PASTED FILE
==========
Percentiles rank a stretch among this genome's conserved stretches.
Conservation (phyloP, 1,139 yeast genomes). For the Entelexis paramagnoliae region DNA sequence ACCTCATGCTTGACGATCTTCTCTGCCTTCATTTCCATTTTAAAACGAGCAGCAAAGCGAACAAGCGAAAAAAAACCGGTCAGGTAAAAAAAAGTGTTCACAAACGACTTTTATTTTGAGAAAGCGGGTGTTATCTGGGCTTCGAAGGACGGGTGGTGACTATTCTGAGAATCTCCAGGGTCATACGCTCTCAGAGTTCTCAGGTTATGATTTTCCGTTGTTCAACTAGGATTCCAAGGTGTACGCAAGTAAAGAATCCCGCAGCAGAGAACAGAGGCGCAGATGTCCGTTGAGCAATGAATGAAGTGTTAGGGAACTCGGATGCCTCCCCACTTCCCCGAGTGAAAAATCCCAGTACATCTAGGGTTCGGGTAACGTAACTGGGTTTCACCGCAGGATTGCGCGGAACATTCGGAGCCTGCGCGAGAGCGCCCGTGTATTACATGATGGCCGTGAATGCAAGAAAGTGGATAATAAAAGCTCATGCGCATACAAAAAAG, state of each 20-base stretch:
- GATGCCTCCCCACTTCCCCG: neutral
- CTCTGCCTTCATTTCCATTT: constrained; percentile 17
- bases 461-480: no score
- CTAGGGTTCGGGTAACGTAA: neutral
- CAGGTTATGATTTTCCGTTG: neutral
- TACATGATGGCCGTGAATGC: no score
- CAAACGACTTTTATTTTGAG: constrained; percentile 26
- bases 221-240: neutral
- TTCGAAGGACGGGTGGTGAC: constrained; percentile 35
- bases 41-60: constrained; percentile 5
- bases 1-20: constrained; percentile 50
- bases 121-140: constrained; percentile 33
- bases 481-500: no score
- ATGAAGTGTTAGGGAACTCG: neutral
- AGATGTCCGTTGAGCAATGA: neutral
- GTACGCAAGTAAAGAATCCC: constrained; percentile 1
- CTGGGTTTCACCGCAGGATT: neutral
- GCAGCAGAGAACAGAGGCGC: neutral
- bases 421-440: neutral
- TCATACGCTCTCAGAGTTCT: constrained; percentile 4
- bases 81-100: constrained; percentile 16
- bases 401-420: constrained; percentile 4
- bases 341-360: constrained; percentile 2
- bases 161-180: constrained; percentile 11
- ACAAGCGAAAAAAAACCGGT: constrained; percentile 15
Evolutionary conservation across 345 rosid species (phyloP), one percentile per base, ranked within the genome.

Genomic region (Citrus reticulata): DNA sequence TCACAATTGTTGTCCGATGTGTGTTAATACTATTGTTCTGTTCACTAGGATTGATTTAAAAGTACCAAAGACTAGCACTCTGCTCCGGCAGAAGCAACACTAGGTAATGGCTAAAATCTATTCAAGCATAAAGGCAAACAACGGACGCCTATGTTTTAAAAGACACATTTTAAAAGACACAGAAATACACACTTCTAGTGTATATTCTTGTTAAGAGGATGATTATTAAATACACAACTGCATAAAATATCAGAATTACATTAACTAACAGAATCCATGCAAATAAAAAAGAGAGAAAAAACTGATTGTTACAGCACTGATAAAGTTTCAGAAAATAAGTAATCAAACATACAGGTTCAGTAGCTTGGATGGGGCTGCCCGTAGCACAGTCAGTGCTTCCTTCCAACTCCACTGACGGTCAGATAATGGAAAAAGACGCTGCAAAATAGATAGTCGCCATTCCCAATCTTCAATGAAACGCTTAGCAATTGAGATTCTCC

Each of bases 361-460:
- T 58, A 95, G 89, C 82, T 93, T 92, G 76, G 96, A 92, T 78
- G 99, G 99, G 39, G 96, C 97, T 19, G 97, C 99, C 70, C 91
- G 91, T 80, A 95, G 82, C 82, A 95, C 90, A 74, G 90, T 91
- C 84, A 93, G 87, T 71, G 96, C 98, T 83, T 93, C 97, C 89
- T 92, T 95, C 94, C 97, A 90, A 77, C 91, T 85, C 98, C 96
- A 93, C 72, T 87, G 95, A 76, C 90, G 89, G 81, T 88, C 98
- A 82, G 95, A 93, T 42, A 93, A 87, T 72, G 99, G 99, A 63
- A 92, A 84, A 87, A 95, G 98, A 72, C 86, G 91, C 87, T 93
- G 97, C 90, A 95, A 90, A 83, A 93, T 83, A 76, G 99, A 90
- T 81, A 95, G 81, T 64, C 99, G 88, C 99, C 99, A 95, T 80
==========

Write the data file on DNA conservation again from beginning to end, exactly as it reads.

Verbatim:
Percentiles rank a stretch among this genome's conserved stretches.
Conservation (phyloP, 1,139 yeast genomes). For the Entelexis paramagnoliae region DNA sequence ACCTCATGCTTGACGATCTTCTCTGCCTTCATTTCCATTTTAAAACGAGCAGCAAAGCGAACAAGCGAAAAAAAACCGGTCAGGTAAAAAAAAGTGTTCACAAACGACTTTTATTTTGAGAAAGCGGGTGTTATCTGGGCTTCGAAGGACGGGTGGTGACTATTCTGAGAATCTCCAGGGTCATACGCTCTCAGAGTTCTCAGGTTATGATTTTCCGTTGTTCAACTAGGATTCCAAGGTGTACGCAAGTAAAGAATCCCGCAGCAGAGAACAGAGGCGCAGATGTCCGTTGAGCAATGAATGAAGTGTTAGGGAACTCGGATGCCTCCCCACTTCCCCGAGTGAAAAATCCCAGTACATCTAGGGTTCGGGTAACGTAACTGGGTTTCACCGCAGGATTGCGCGGAACATTCGGAGCCTGCGCGAGAGCGCCCGTGTATTACATGATGGCCGTGAATGCAAGAAAGTGGATAATAAAAGCTCATGCGCATACAAAAAAG, state of each 20-base stretch:
- GATGCCTCCCCACTTCCCCG: neutral
- CTCTGCCTTCATTTCCATTT: constrained; percentile 17
- bases 461-480: no score
- CTAGGGTTCGGGTAACGTAA: neutral
- CAGGTTATGATTTTCCGTTG: neutral
- TACATGATGGCCGTGAATGC: no score
- CAAACGACTTTTATTTTGAG: constrained; percentile 26
- bases 221-240: neutral
- TTCGAAGGACGGGTGGTGAC: constrained; percentile 35
- bases 41-60: constrained; percentile 5
- bases 1-20: constrained; percentile 50
- bases 121-140: constrained; percentile 33
- bases 481-500: no score
- ATGAAGTGTTAGGGAACTCG: neutral
- AGATGTCCGTTGAGCAATGA: neutral
- GTACGCAAGTAAAGAATCCC: constrained; percentile 1
- CTGGGTTTCACCGCAGGATT: neutral
- GCAGCAGAGAACAGAGGCGC: neutral
- bases 421-440: neutral
- TCATACGCTCTCAGAGTTCT: constrained; percentile 4
- bases 81-100: constrained; percentile 16
- bases 401-420: constrained; percentile 4
- bases 341-360: constrained; percentile 2
- bases 161-180: constrained; percentile 11
- ACAAGCGAAAAAAAACCGGT: constrained; percentile 15
Evolutionary conservation across 345 rosid species (phyloP), one percentile per base, ranked within the genome.

Genomic region (Citrus reticulata): DNA sequence TCACAATTGTTGTCCGATGTGTGTTAATACTATTGTTCTGTTCACTAGGATTGATTTAAAAGTACCAAAGACTAGCACTCTGCTCCGGCAGAAGCAACACTAGGTAATGGCTAAAATCTATTCAAGCATAAAGGCAAACAACGGACGCCTATGTTTTAAAAGACACATTTTAAAAGACACAGAAATACACACTTCTAGTGTATATTCTTGTTAAGAGGATGATTATTAAATACACAACTGCATAAAATATCAGAATTACATTAACTAACAGAATCCATGCAAATAAAAAAGAGAGAAAAAACTGATTGTTACAGCACTGATAAAGTTTCAGAAAATAAGTAATCAAACATACAGGTTCAGTAGCTTGGATGGGGCTGCCCGTAGCACAGTCAGTGCTTCCTTCCAACTCCACTGACGGTCAGATAATGGAAAAAGACGCTGCAAAATAGATAGTCGCCATTCCCAATCTTCAATGAAACGCTTAGCAATTGAGATTCTCC

Each of bases 361-460:
- T 58, A 95, G 89, C 82, T 93, T 92, G 76, G 96, A 92, T 78
- G 99, G 99, G 39, G 96, C 97, T 19, G 97, C 99, C 70, C 91
- G 91, T 80, A 95, G 82, C 82, A 95, C 90, A 74, G 90, T 91
- C 84, A 93, G 87, T 71, G 96, C 98, T 83, T 93, C 97, C 89
- T 92, T 95, C 94, C 97, A 90, A 77, C 91, T 85, C 98, C 96
- A 93, C 72, T 87, G 95, A 76, C 90, G 89, G 81, T 88, C 98
- A 82, G 95, A 93, T 42, A 93, A 87, T 72, G 99, G 99, A 63
- A 92, A 84, A 87, A 95, G 98, A 72, C 86, G 91, C 87, T 93
- G 97, C 90, A 95, A 90, A 83, A 93, T 83, A 76, G 99, A 90
- T 81, A 95, G 81, T 64, C 99, G 88, C 99, C 99, A 95, T 80